This is me explaining some of the key features, elements and references in the 1960’s ‘Doctor Who’ serial ‘The Dalek Invasion of Earth’. This is the second story in which The Daleks appeared on TV screens. I go into how certain aspects of it appeal to a certain audience, how humour is used, and how different characters are represented in different ways amongst other things including how popular culture references certain historical things in real life i.e. The Daleks in ‘Doctor Who’ and the Galactic Empire and the Stormtroopers in ‘Star Wars’ could be compared to Nazism. For Example, the Nazi party’s swastika has similarities to both the Galactic Empire’s logo in the ‘Star Wars’ movies but also the Sith Empire’s logo in ‘The Old Republic’.
The characters in ‘Doctor Who’ are quite stereotypical in a way. Also the absence of some characters in some episodes (such as Barbara’s absence in some episodes e.g. an episode of ‘The Sensorites’, and The Doctor’s absence in some episodes e.g. an episode of ‘The Keys of Marinus’) is explained by Barbara being up on a ship above a planet and The Doctor being in a different location. This is so the actors and actresses could have a holiday break.
The content in an episode can be closed or open and it can be either single-strand or multi-strand. I think single-strand means a single story and multi-strand means a story arc.
The presence of characters like The Doctor changes things as people get happy and are excited to see him as they know The Doctor is here to save the day and they know he will save it at any cost. It’s not just the characters on screen (his companions and his friends) that are excited and happy to see him, but also the audience watching the TV at home.
There are many genre characteristics in the ‘Doctor Who’ episode ‘World’s End’ that make it a Science-Fiction Fantasy Drama. It is a drama because it is pretty much dramatic throughout most of the episode.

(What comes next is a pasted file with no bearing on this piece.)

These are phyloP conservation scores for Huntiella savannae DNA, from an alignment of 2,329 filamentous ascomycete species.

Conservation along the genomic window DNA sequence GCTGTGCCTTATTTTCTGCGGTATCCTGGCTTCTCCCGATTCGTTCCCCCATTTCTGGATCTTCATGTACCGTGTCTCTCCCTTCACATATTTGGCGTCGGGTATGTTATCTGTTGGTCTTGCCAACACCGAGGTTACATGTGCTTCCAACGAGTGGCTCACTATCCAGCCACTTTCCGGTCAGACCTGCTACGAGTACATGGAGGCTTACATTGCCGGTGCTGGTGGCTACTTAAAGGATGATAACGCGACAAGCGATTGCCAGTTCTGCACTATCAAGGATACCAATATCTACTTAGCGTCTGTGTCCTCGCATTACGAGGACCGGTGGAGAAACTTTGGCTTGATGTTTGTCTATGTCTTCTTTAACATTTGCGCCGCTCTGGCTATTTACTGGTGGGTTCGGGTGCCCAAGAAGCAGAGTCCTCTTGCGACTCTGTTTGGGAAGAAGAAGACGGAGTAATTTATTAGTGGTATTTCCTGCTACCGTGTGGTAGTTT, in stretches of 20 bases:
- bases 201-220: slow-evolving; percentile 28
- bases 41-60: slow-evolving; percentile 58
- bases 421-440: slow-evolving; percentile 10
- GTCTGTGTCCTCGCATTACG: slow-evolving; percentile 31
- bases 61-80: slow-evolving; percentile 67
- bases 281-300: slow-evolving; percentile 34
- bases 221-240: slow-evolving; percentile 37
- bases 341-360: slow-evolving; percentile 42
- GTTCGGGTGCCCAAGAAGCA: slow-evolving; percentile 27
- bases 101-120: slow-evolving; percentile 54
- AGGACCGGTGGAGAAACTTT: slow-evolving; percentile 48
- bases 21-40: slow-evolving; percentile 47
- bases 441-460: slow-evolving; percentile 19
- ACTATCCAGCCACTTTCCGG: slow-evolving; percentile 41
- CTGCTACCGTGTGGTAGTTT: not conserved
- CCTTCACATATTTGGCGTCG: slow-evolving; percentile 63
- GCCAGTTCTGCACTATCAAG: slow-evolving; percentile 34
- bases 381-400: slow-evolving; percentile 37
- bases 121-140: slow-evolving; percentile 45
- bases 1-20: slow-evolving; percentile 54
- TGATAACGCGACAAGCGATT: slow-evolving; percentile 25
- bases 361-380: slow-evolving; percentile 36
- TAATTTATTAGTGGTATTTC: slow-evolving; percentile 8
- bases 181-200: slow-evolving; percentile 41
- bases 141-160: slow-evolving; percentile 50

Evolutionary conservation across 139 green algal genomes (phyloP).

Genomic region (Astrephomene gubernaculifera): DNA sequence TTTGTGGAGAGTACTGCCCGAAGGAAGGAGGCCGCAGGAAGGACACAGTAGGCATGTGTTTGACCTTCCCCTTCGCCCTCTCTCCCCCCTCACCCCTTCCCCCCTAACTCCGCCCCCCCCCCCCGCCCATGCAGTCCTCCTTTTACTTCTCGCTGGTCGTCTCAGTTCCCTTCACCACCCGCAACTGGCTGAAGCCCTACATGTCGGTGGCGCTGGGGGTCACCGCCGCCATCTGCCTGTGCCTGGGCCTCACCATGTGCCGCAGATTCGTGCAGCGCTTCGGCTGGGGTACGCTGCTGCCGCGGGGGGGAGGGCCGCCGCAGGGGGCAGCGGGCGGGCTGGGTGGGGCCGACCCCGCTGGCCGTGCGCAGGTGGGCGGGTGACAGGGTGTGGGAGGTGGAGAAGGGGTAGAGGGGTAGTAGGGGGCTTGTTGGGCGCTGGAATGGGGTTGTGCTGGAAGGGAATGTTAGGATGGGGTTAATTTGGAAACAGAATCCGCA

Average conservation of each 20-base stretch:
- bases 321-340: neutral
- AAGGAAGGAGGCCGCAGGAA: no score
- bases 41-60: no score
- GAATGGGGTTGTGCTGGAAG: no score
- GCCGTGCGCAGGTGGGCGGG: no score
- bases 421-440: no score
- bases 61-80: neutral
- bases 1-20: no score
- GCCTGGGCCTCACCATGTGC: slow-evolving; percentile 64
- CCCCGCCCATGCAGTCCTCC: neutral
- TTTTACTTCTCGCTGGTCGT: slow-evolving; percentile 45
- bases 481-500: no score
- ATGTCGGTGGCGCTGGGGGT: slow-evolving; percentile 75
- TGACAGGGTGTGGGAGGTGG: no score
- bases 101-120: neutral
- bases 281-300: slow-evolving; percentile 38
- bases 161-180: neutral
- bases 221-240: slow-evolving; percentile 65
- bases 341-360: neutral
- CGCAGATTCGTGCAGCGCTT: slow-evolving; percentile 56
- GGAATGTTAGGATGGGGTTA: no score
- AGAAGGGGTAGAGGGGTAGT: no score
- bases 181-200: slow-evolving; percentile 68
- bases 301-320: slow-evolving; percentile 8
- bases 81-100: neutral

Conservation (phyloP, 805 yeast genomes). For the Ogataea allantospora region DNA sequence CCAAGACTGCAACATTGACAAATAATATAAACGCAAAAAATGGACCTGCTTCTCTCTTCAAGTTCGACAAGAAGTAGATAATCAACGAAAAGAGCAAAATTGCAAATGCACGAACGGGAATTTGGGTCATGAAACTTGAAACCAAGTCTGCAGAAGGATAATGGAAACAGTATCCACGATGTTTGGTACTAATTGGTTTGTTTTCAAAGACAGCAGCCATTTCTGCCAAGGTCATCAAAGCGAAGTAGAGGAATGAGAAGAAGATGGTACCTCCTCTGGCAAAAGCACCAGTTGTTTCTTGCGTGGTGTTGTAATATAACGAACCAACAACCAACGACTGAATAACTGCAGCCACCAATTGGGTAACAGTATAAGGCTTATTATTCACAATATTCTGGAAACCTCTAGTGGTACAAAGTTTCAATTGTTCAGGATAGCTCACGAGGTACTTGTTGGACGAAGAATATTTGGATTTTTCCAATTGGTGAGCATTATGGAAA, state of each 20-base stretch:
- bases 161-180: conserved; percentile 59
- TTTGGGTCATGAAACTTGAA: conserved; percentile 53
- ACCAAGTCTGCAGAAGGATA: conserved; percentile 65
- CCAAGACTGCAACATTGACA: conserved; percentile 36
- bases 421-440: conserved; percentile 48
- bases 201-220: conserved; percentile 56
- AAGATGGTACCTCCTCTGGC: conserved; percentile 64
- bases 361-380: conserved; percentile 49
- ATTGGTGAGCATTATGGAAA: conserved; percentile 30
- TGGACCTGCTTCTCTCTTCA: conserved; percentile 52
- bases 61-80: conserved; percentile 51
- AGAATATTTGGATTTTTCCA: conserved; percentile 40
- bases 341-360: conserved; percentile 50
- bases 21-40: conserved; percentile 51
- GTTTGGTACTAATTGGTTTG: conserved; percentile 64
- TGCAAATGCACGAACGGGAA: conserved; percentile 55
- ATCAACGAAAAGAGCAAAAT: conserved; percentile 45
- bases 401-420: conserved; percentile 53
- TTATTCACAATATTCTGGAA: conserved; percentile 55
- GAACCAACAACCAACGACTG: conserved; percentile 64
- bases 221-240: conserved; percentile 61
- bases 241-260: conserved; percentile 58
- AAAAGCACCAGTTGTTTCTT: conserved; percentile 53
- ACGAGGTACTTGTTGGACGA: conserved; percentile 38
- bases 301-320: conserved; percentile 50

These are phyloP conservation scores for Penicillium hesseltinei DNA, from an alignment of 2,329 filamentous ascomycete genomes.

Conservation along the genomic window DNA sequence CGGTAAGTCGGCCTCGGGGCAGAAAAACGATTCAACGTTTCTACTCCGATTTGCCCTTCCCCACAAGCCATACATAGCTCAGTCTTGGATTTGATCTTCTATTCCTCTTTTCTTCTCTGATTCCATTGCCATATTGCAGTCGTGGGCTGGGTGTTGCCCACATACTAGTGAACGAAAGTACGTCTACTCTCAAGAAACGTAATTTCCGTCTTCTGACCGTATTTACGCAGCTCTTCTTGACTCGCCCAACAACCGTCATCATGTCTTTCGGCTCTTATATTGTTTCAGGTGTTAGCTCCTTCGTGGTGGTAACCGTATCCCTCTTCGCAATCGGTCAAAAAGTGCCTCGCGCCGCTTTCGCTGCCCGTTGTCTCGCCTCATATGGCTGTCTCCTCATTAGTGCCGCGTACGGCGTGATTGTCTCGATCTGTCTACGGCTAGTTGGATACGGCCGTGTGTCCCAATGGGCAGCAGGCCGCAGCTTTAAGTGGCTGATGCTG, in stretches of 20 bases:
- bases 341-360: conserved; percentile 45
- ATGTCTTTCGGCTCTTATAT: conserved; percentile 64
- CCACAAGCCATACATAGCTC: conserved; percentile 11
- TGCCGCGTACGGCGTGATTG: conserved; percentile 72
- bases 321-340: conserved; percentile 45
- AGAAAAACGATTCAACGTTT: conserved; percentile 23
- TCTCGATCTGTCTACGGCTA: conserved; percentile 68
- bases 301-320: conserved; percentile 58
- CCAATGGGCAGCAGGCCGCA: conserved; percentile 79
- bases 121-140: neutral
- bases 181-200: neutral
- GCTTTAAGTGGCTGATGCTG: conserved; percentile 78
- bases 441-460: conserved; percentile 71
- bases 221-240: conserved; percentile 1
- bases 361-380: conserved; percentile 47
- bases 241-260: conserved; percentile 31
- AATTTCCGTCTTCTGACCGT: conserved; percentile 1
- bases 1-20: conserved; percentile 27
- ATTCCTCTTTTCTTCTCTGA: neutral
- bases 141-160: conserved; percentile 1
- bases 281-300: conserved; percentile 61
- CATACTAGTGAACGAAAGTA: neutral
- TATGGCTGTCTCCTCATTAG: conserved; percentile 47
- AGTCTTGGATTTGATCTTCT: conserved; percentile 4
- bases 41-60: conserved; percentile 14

Essentially the episode starts off with the title sequence and then it goes into a scene with a Roboman walking into the River Thames. Then it cuts to a shot of The TARDIS materialising and then cuts again to shot inside The TARDIS where The Doctor is pressing, pushing and pulling loads of knobs and dials on the console after his flips his handkerchief all over it to dust it off.
This is feedback generated from the audience for the show; this is not a selected group of people but anyone with a comment on the show. Whilst watching an episode of ‘Doctor Who’ many people send twitter and Facebook updates on what they think of the show. By monitoring the audience’s response to the episode it can help to improve future ones.
If for example many people comment on the way the Doctor dresses saying they really like it, the producers know to include this style of clothing in future episodes as it has had a good response. On the other hand if one of the characters are commonly spoken about saying they’re not funny and are generally not liked, then the producers will have to make a decision of what to do with the character. It may be the best option to replace the character or change the aspects that aren’t enjoyed.
This clip was considered really violent in the 1970’s at the time it was broadcast. It was considered controversial by Mary Whitehouse and the National Viewers and Listeners Association. It is a clip from the Tom Baker era of ‘Doctor Who’ from a serial entitled ‘The Deadly Assassin’.
The media seems to focus on body image and physical beauty more than it does intelligence. It also seems to promote it more too. It is surprising then that a program like ‘Doctor Who’ has lasted so long (50 years), as this program focuses more on intelligence than body image. However, it is not surprising that a program like ‘Hollyoaks’ has lasted so long as that focuses more on body image than it does intelligence.
This is the first stranglation clip from ‘Doctor Who’ in the 1970’s in the Tom Baker era from a story called ‘The Robots of Death’. It’s an example of the kind of violent content that Mary Whitehouse and the National Viewers and Listeners Association were complaining about.